10:06am: Talkline with Hoppy Kercheval

West Virginia’s ‘Not Proficient’ Public School Students

The latest standardized test results show that the vast majority of West Virginia high school students who are about to graduate are considered not proficient in math or science. Just 21 percent of 11th graders are proficient in math and only 27 percent are proficient in science.

Those are just two of the data points from the standardized testing for the 2021-2022 school year that paint a grim picture of student achievement in West Virginia. “These are not good,” said state School Board President Paul Hardesty. “They’re just not good.”

No, they are not. Here are more of the results compiled from testing of students in the third, fourth, fifth, sixth, seventh, eighth and eleventh grades:

–The best results were in reading, where 42 percent graded out as proficient. That number is up slightly from the previous school year (40 percent), which was upended by the pandemic. However, the 42 percent proficiency is still below the rate for the five school years prior to the pandemic.

–Only 28 percent tested proficient in science, the same as during the pandemic and ten percentage points lower than the 2017-2018 academic year.

–The math proficiency score rose five percentage points from an historic low of 28 during the pandemic. However, the results show math scores were their highest among third graders—46 percent proficiency—and then they steadily decline to 21 percent proficiency for 11th graders.

Standardized tests are controversial. Critics say not all students are good at taking tests and that the outcomes offer no meaningful data on progress. They also argue the results are poorer if teachers do not teach to the test. Others say the tests are racist, classist and sexist.

But there are also plenty of proponents who believe the tests are an objective measurement of achievement that provides important metrics for educators to use to determine strengths and weakness of their students. Instructional focus can be adjusted accordingly.  As the saying goes, what gets measured gets done.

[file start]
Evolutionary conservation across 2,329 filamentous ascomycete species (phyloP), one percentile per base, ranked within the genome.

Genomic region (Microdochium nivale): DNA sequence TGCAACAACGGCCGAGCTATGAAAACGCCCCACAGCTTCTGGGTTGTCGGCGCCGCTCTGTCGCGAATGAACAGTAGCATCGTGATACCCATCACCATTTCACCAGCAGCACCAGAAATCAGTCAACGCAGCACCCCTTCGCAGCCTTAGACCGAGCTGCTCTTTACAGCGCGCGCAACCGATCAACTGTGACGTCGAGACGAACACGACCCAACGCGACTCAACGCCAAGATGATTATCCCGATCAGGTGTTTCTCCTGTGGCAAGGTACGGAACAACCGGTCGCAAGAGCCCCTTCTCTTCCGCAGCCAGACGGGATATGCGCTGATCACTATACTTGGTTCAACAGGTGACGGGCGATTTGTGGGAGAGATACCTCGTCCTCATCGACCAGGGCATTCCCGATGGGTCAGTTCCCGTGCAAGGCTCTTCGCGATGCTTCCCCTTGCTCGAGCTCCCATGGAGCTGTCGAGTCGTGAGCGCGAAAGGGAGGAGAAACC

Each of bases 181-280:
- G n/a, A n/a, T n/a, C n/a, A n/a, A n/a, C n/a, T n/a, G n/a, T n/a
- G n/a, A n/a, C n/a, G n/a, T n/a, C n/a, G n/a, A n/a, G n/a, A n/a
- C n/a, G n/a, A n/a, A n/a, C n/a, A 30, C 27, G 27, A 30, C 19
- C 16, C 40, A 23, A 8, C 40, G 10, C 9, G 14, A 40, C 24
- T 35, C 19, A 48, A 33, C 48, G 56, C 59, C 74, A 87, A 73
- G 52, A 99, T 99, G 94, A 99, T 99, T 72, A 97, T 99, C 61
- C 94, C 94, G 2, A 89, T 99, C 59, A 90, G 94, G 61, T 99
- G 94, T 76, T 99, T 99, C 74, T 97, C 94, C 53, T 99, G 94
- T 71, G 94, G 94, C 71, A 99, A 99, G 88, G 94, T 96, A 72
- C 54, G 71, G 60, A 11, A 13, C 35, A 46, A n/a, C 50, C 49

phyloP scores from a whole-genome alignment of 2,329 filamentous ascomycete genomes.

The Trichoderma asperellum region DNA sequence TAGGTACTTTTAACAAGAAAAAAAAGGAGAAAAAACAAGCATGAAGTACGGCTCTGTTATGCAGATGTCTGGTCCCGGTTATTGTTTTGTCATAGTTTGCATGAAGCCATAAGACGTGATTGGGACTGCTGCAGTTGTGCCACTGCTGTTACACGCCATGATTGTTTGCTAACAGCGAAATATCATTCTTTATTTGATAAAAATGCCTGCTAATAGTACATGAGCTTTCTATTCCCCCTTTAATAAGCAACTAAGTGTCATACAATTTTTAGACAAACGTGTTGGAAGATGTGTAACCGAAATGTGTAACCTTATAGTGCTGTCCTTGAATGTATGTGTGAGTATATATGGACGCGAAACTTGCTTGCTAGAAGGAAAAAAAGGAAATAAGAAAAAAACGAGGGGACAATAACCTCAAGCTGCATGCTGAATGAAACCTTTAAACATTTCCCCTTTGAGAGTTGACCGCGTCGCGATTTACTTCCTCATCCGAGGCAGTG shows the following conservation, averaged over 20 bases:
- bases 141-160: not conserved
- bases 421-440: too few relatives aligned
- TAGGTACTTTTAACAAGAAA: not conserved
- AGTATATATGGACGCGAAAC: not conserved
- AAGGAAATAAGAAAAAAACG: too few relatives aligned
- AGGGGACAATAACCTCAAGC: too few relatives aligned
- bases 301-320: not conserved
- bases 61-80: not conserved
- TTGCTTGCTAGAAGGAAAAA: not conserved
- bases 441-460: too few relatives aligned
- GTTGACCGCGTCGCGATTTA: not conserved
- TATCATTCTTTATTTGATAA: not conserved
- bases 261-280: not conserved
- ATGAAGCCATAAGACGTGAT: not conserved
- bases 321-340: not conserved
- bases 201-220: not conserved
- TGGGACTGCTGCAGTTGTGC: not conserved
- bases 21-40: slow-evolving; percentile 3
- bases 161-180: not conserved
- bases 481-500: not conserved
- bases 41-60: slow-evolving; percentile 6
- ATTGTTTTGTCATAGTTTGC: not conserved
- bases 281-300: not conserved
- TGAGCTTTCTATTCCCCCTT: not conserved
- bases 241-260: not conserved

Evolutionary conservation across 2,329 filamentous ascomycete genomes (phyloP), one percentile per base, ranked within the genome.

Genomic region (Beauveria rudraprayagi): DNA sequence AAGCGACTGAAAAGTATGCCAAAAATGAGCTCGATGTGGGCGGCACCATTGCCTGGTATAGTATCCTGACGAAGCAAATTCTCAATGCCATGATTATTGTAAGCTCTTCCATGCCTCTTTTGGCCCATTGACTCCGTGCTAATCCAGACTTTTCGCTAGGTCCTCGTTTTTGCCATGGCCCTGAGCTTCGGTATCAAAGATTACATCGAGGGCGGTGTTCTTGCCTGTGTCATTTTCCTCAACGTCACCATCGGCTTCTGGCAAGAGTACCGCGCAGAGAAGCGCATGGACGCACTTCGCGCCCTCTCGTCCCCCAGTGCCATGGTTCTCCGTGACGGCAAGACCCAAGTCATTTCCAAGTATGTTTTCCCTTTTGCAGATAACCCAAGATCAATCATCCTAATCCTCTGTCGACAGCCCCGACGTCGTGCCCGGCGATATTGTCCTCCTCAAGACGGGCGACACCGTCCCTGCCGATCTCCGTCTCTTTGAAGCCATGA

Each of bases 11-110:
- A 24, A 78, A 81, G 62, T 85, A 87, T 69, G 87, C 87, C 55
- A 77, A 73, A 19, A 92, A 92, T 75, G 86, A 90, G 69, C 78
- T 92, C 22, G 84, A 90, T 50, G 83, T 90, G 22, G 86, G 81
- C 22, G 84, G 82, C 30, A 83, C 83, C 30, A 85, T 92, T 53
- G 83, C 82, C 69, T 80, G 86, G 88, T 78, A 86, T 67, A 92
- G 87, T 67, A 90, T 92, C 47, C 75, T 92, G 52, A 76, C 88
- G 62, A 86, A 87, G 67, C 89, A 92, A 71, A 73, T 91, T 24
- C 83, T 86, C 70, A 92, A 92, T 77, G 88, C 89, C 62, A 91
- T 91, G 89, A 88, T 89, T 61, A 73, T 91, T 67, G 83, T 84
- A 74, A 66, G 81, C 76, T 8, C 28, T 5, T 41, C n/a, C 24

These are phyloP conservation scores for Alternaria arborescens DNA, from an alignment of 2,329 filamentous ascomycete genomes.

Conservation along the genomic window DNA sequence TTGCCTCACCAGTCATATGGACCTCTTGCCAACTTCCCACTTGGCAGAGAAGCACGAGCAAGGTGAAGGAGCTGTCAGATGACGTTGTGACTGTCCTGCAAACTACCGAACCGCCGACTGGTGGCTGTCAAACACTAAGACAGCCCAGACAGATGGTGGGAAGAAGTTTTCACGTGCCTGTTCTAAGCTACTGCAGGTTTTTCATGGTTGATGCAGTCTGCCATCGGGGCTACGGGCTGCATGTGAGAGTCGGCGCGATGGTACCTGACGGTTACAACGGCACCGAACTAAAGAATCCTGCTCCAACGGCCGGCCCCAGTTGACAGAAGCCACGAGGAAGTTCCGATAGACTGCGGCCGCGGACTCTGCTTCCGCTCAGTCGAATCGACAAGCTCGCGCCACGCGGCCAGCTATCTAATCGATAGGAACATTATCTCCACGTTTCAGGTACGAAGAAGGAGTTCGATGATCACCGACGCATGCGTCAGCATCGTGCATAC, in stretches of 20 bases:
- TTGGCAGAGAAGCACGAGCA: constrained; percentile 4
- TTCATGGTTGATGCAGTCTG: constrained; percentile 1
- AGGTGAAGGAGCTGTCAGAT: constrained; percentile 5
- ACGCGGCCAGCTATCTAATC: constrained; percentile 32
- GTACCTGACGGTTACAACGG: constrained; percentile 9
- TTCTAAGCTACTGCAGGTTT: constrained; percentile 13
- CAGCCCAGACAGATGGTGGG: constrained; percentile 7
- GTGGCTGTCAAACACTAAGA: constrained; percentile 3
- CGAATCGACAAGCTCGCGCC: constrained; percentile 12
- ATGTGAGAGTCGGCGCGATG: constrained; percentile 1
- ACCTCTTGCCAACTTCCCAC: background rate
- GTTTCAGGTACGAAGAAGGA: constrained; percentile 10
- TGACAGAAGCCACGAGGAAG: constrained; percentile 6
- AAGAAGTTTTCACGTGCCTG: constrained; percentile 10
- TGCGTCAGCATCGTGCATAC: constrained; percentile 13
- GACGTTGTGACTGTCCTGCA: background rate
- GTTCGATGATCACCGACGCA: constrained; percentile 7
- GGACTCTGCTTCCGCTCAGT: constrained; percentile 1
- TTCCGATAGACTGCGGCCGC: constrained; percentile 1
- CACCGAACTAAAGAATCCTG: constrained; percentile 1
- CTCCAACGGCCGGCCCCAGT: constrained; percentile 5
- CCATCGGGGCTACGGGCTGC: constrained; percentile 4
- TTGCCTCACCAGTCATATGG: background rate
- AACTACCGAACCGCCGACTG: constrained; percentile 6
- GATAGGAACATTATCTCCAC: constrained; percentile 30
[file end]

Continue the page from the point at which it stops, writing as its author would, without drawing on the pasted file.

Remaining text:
The headwinds for providing a quality school system in West Virginia are well documented—teacher and staff shortages, consistent truancy, students with mental health issues and behavioral problems, poverty, no parental involvement, lack of freedom for educators to do their jobs. It is no wonder the test scores are under water.

However, none of these circumstances relieve the state from carrying out its constitutional obligation to provide “a thorough and efficient system of free schools.”

William Crawford said, “Being a student is easy. Learning requires actual work.” Education is work, certainly for the teachers and staff, but also for the students. The children must show up and do their part.

These test scores should not serve as reasons to toss barbs at teachers. Their job is hard enough without armchair educators piling on.  But also, the results cannot be dismissed by casual criticisms of standardized testing.

The data have been too consistent for too long, and therefore must be considered as important indicators of where our public education system is failing.

 





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